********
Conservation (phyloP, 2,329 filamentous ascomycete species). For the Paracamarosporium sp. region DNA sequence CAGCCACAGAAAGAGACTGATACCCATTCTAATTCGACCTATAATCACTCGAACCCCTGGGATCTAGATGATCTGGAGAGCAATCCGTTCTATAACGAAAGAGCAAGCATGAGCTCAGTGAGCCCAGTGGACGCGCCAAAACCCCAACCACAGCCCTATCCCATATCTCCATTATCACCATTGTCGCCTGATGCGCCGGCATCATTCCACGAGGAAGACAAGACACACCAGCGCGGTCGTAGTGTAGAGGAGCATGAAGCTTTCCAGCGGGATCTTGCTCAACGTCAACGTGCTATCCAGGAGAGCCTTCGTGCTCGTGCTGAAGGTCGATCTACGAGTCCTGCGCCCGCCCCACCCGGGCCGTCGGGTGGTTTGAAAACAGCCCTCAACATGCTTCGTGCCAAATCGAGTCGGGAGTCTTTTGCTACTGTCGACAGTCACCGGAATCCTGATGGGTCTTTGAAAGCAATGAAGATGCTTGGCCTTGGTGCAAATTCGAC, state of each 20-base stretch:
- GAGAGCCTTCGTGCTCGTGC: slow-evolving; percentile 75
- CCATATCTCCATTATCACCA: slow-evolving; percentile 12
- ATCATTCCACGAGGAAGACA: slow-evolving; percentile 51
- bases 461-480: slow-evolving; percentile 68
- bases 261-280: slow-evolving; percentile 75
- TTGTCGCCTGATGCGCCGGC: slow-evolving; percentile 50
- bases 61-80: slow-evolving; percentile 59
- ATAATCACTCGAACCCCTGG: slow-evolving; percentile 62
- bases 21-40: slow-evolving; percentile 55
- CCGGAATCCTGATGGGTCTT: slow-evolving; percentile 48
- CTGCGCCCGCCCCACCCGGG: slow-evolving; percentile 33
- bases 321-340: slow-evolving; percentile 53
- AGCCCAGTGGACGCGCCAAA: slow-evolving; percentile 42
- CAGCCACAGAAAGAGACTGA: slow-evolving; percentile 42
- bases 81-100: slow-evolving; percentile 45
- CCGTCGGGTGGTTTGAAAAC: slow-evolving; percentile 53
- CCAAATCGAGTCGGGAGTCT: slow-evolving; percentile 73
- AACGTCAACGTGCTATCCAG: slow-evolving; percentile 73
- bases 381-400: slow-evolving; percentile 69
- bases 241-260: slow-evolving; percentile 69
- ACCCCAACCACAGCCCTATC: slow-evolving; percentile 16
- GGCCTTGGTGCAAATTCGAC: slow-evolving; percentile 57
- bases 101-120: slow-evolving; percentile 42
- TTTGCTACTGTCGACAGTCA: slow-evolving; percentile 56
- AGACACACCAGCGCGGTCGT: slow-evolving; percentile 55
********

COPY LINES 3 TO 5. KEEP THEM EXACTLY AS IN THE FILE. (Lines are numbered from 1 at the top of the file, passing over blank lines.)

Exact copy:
- CCATATCTCCATTATCACCA: slow-evolving; percentile 12
- ATCATTCCACGAGGAAGACA: slow-evolving; percentile 51
- bases 461-480: slow-evolving; percentile 68